“Harassment may extend to pressure to drive through bad weather conditions, dangerous road conditions, or serious traffic problems,” OOIDA contends. “Shippers and receivers who are given access to real time ELD data related to their shipments can also harass. None of these potential varieties of harassment is included in the Final Rule.”

• The Final Rule provides no benefits to offset costs.

“FMCSA has not provided any analysis or statistical support directly related to the use of an ELD that shows any connection between the installation of the ELD in the Final Rule and enhanced HOS compliance and crash reduction,” OOIDA argues, part of a detailed refutation of the agency’s data and collection methods. “FMCSA answers [OOIDA’s] specific, detailed showing with nothing more than conclusory contradictions and citations … which contain the evidence Petitioners have demonstrated undercuts FMCSA’s conclusions.”

• The Final Rule violates drivers’ Fourth Amendment rights.

This section reinforces several points made in the original appeal:

  1. The mandatory installation of ELD devices to support law enforcement activities constitutes a search.
  2. By statute ELDs are intended to serve the ordinary needs of law enforcement. This use is not covered by the pervasively regulated industry exception to the Fourth Amendment’s warrant requirement.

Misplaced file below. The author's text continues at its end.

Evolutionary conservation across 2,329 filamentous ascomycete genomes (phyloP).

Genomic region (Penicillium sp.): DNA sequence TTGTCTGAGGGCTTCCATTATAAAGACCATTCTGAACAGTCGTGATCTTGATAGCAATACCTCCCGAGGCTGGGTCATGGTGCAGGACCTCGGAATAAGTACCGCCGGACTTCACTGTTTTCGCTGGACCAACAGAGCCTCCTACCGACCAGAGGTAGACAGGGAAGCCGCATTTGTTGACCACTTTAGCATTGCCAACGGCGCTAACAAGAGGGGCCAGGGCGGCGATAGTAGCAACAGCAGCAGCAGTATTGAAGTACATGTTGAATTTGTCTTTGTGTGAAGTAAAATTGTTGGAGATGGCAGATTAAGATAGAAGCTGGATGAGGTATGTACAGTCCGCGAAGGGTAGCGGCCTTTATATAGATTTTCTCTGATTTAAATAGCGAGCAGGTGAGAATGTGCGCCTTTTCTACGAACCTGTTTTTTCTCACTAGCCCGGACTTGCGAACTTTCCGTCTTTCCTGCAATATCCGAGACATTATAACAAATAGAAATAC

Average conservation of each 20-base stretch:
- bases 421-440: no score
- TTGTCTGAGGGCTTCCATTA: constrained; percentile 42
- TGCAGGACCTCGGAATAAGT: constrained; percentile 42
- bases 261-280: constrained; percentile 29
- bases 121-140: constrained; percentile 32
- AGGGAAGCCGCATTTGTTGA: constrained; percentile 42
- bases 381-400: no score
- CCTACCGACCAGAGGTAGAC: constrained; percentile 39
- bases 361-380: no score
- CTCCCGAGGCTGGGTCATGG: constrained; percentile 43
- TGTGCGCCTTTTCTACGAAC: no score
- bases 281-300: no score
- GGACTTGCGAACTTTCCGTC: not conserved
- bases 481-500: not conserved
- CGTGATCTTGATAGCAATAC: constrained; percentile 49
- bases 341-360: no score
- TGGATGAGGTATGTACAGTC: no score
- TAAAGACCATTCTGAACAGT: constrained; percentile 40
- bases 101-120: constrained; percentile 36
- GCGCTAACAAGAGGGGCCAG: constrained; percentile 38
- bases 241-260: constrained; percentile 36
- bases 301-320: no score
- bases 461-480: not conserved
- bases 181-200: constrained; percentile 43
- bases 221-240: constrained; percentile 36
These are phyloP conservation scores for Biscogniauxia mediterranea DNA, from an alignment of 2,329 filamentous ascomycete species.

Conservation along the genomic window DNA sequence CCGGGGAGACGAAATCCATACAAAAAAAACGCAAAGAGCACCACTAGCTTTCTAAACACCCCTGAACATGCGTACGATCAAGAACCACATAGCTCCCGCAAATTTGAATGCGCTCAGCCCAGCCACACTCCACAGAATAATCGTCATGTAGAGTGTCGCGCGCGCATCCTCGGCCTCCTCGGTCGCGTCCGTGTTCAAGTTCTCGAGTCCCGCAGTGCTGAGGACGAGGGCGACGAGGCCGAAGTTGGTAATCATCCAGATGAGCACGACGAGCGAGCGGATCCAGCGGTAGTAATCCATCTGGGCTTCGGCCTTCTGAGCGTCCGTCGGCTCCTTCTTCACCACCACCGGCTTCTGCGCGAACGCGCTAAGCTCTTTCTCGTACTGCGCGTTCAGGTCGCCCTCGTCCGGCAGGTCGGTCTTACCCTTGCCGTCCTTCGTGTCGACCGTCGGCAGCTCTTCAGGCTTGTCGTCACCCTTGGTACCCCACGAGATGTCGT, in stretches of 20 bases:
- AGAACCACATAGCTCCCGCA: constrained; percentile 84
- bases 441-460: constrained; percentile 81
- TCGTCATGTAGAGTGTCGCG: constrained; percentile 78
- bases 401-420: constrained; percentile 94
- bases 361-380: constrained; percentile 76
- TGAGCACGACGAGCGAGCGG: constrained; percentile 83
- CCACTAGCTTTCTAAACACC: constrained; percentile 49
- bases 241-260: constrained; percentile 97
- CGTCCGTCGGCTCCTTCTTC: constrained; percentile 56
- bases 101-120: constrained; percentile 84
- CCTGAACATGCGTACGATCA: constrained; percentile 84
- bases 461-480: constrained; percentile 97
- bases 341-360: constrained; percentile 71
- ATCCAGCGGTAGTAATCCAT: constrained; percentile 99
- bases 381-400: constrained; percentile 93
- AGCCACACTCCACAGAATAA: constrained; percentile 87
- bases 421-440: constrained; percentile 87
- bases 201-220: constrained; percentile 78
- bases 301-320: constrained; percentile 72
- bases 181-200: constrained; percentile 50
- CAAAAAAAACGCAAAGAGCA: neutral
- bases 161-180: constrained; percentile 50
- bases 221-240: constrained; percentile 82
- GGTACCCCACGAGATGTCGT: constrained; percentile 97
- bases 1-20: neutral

3. The inability of ELDs to automatically record changes in duty status does not further the regulatory scheme. FMCSA’s cost-benefit analysis does not document that ELDs would provide any improvement in HOS compliance over paper log books.
  4. The Final Rule does not serve as a constitutionally adequate substitute for a warrant.

• FMCSA has not “instituted appropriate measures” to satisfy the statutory mandate to preserve confidentiality and limit the use of ELD data by state enforcement personnel.

OOIDA characters the FMCSA arguments on this issue as “misleading,” and claims the government fails to include statutory language that would complicate its position.

“We have no quarrel when opposing counsel argues that the words of a statute mean something other than what we contend they do. But an advocate goes over the line when he or she misstates the actual words of a statute,” OODIA says. “Moreover, its representation that it will ensure that data is used only for ‘law enforcement purposes’ is a tacit admission that it intends to permit enforcement personnel to ignore the statutory limitation that such data will only be used to determine compliance with “hours of service requirements.”

Oral arguments in OOIDA v. U.S. Dept. of Transportation are scheduled for Sept. 13.

About the Author

Kevin Jones 1 | Editor

Kevin Jones has an odd fascination with the supply chain. As editor of American Trucker, he focuses on the critical role owner-ops and small fleets play in the economy, locally and globally. And he likes big trucks.